AI News, AI-based method could speed development of specialized nanoparticles

AI-based method could speed development of specialized nanoparticles

A new technique developed by MIT physicists could someday provide a way to custom-design multilayered nanoparticles with desired properties, potentially for use in displays, cloaking systems, or biomedical devices.

While the approach could ultimately lead to practical applications, Soljačić says, the work is primarily of scientific interest as a way of predicting the physical properties of a variety of nanoengineered materials without requiring the computationally intensive simulation processes that are typically used to tackle such problems.

The researchers wanted to see if the neural network would be able to predict the way a new particle would scatter colors of light — not just by interpolating between known examples, but by actually figuring out some underlying pattern that allows the neural network to extrapolate.

What we want to see here is, if we show a bunch of examples of these particles, many many different particles, to a neural network, whether the neural network can develop ‘intuition’ for it.” Sure enough, the neural network was able to predict reasonably well the exact pattern of a graph of light scattering versus wavelength — not perfectly, but very close, and in much less time.

But it came with a price, and the price was that we had to first train the neural network, and in order to do that we had to produce a large number of examples.” Once the network is trained, though, any future simulations would get the full benefit of the speedup, so it could be a useful tool for situations requiring repeated simulations.

“But very often in order to set up a given inverse design problem, it takes quite some time, so in many cases you have to be an expert in the field and then spend sometimes even months setting it up in order to solve it.” But with the team’s trained neural network, “we didn't do any special preparation for this.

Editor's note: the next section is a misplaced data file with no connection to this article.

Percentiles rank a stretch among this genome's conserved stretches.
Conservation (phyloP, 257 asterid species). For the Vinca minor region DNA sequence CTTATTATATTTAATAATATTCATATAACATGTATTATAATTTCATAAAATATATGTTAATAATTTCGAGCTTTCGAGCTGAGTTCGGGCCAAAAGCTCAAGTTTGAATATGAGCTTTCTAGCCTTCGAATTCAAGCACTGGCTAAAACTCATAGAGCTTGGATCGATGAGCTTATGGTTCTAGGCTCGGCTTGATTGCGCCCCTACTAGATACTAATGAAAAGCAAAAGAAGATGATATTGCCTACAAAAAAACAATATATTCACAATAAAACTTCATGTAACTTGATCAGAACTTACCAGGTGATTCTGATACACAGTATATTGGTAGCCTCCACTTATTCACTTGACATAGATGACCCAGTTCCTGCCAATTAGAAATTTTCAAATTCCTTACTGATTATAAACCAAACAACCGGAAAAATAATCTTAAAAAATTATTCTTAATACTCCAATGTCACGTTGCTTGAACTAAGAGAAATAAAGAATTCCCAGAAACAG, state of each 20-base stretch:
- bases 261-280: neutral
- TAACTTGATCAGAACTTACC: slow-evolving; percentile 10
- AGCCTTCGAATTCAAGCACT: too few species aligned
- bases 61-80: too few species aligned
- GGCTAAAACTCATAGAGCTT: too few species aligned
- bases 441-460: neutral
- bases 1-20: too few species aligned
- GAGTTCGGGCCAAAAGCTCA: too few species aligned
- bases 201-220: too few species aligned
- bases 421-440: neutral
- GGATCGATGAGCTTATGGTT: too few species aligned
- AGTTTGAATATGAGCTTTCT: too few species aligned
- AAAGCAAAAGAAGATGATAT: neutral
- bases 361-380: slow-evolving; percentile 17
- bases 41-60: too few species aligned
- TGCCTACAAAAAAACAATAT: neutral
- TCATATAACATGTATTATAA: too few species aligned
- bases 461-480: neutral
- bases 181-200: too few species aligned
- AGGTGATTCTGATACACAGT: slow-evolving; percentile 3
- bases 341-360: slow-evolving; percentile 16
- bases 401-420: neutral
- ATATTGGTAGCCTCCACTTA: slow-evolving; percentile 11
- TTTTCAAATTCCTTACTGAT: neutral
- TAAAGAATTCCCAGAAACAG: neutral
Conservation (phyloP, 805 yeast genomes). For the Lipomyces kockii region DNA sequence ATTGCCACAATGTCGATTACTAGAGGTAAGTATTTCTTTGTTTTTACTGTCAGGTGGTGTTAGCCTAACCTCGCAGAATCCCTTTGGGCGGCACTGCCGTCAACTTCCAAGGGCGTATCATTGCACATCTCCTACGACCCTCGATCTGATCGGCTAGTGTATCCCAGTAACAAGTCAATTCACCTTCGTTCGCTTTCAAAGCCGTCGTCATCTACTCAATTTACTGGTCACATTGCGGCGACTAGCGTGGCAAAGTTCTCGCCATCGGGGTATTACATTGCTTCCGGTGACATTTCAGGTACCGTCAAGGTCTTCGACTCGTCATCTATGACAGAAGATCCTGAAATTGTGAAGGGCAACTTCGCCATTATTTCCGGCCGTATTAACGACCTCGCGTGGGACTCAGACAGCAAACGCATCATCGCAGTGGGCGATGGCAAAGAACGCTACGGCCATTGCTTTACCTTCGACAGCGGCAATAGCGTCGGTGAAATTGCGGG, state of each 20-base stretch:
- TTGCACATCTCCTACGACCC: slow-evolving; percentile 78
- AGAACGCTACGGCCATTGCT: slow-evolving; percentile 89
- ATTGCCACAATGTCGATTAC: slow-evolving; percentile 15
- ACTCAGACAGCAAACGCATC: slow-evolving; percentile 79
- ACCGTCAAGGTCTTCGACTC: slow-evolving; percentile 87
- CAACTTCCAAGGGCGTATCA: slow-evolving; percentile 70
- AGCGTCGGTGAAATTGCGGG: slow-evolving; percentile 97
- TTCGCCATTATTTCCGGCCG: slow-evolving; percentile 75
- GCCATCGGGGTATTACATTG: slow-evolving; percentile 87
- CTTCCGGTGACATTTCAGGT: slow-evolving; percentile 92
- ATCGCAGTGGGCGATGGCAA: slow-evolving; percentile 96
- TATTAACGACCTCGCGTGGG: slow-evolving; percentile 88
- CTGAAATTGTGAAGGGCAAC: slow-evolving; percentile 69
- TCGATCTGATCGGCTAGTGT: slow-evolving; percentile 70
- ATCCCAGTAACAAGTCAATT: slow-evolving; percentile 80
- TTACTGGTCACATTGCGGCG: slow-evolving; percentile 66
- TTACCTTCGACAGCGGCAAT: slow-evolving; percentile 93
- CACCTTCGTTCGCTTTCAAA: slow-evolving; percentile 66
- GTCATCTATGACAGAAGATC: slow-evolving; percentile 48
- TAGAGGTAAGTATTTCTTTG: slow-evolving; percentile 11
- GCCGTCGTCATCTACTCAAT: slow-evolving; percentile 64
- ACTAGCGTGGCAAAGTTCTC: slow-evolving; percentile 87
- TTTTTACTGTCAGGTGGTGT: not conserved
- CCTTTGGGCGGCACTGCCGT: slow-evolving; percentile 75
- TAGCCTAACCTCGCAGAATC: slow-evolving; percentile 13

AI-based method could speed development of specialized nanoparticles

The innovation uses computational neural networks, a form of artificial intelligence, to 'learn' how a nanoparticle's structure affects its behavior, in this case the way it scatters different colors of light, based on thousands of training examples.

While the approach could ultimately lead to practical applications, Soljacic says, the work is primarily of scientific interest as a way of predicting the physical properties of a variety of nanoengineered materials without requiring the computationally intensive simulation processes that are typically used to tackle such problems.

Soljacic says that the goal was to look at neural networks, a field that has seen a lot of progress and generated excitement in recent years, to see 'whether we can use some of those techniques in order to help us in our physics research.

'In order to understand which techniques are suitable and to understand the limits and how to best use them, we [used the neural network] on one particular system for nanophotonics, a system of spherically concentric nanoparticles.'

The nanoparticles have sizes comparable to the wavelengths of visible light or smaller, and the way light of different colors scatters off of these particles depends on the details of these layers and on the wavelength of the incoming beam.

The researchers wanted to see if the neural network would be able to predict the way a new particle would scatter colors of light -- not just by interpolating between known examples, but by actually figuring out some underlying pattern that allows the neural network to extrapolate.

The next step was to essentially run the program in reverse, to use a set of desired scattering properties as the starting point and see if the neural network could then work out the exact combination of nanoparticle layers needed to achieve that output.

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